The official diagnosis was an incomplete spontaneous abortion, but what I claim as truth is stickier, more complex. It is the summer of 2008, the year that thirteen-year-old cicadas burrow out of the ground en masse, filling every room with their endless drone and those red eyes that are always, always watching me. I fail to graduate high school, so I attend my friends' graduation festivities and work ridiculous hours at a phone-accessory store in order to buy name-brand clothes and enough weed to numb myself.
I am eighteen and in love with a boy who will never be able to love me back. Our relationship has always been delicate, precarious, but that summer, my unplanned pregnancy finally causes us to fall and break. I don't love what I am carrying, but I do love the boy who planted it there, and every day I fight for him harder, close my fists around him tighter. Around my sixth week of pregnancy, it becomes obvious that he does not want me or what I am carrying; he wants the abortion we had initially agreed upon. He denies me, refuses my attempts to bind myself to him, and my maternal ambivalence matures into a sour contempt; I carry it in my womb, alongside the small seed that is the beginnings of a baby. I wake up one morning with a hot, aching pelvis and notice that the small beating inside of me, rapid and light as a cicada's wings, has stopped. It's as if the shock of being refused by the love of my young life and my resulting vitriol for the embryo was enough to kill it. I could almost hear the soft "crunch" as it was done.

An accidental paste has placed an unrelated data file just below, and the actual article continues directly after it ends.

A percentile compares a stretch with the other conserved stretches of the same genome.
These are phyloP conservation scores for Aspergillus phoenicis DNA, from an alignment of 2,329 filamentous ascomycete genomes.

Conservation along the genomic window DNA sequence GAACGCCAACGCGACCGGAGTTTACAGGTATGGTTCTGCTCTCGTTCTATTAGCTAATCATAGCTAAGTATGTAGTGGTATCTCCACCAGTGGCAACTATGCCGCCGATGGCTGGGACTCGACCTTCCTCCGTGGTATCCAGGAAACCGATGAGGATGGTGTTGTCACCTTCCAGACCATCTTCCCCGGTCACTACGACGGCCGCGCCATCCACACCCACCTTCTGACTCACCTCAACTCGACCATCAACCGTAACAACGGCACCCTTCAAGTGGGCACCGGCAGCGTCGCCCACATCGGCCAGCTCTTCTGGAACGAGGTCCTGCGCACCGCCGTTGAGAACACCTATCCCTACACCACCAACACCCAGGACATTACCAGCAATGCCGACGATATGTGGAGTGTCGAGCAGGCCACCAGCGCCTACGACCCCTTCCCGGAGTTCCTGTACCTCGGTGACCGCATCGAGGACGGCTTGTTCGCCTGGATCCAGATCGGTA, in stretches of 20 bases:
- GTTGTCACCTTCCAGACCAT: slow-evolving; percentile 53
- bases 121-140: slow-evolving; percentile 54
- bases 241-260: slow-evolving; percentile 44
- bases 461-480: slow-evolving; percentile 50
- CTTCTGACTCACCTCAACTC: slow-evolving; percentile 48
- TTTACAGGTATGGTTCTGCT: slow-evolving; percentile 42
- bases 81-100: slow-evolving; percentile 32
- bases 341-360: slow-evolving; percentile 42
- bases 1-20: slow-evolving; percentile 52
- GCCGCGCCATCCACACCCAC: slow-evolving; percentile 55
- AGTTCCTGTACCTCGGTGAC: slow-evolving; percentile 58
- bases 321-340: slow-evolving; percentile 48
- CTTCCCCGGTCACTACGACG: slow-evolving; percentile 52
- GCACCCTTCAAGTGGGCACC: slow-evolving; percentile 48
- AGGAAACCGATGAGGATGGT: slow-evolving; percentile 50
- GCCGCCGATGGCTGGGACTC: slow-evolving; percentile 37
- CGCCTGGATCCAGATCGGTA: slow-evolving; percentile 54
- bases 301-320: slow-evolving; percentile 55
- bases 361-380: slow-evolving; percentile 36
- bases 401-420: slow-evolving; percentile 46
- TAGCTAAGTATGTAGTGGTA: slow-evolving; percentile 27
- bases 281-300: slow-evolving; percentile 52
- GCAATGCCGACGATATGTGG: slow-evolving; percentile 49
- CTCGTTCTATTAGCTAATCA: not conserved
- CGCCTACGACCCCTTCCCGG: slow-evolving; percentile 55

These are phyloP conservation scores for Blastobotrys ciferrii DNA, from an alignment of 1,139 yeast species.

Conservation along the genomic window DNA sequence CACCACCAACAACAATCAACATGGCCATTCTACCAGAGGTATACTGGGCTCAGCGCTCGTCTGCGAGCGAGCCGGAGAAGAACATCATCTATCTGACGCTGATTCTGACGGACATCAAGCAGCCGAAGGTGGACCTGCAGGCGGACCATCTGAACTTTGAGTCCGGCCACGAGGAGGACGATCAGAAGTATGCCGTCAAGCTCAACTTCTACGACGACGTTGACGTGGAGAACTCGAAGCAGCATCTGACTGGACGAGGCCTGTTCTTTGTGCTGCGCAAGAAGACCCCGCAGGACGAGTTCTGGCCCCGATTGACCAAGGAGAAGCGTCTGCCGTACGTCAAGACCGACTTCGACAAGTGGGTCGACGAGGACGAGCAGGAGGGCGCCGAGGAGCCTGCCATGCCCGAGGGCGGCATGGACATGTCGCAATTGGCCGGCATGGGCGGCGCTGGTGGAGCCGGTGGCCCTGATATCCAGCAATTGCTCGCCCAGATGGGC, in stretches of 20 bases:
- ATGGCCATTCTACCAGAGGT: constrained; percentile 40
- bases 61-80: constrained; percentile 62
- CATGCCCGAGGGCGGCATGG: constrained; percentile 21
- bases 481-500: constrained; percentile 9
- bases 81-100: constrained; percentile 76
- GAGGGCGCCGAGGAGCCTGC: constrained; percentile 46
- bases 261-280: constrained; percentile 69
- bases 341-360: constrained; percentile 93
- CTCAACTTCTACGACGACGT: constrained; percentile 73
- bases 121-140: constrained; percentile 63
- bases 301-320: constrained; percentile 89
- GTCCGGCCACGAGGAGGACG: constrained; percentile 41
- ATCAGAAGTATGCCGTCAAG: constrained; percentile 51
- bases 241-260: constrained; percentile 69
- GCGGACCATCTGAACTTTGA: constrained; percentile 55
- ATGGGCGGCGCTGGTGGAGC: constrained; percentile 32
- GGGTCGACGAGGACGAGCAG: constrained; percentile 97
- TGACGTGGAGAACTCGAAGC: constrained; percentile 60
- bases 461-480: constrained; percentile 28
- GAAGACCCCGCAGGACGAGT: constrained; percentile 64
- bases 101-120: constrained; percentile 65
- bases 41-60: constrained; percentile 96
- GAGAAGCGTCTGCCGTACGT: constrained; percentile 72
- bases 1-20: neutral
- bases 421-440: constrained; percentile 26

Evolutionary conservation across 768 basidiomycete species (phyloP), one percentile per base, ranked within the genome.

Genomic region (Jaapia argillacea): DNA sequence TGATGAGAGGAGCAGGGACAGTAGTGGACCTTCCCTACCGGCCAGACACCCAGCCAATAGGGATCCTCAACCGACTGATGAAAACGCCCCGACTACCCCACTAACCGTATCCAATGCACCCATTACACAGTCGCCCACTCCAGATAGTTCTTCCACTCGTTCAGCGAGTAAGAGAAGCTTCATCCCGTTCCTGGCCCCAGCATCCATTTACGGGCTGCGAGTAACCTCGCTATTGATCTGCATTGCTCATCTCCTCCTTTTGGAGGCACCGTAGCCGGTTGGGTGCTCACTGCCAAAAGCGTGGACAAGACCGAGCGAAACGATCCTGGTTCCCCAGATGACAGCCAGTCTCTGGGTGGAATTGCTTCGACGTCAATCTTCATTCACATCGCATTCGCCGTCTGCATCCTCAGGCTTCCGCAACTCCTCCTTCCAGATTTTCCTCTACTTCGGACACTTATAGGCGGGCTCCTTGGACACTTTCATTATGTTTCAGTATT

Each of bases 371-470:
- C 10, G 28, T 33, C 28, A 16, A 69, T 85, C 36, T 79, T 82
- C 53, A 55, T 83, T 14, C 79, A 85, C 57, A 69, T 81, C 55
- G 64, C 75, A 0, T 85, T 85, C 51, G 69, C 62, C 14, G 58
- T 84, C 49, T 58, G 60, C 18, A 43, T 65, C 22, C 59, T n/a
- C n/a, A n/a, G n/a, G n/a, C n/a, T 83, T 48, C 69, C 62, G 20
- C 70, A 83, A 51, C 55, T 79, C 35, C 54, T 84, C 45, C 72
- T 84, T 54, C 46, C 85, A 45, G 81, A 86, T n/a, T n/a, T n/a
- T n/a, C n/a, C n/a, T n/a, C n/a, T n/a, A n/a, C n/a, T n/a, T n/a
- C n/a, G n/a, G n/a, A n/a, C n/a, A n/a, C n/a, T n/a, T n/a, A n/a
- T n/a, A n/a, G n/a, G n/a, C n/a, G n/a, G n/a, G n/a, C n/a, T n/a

I am eighteen and in love with a boy who will never be able to love me back.
My doctor waits for my body to rid itself of the embryonic materials. For two weeks, I carry death in my belly, and I even begrudge it that, turning my body into a graveyard. But the fetus remains entrenched, so on a morning too cold for summer, I walk to the hospital alone for a manual vacuum aspiration. The anesthesiologist has called in sick, and I am given the option of either waiting another week to have the procedure performed or going ahead without general anesthetic. Initially I do not choose to go forward.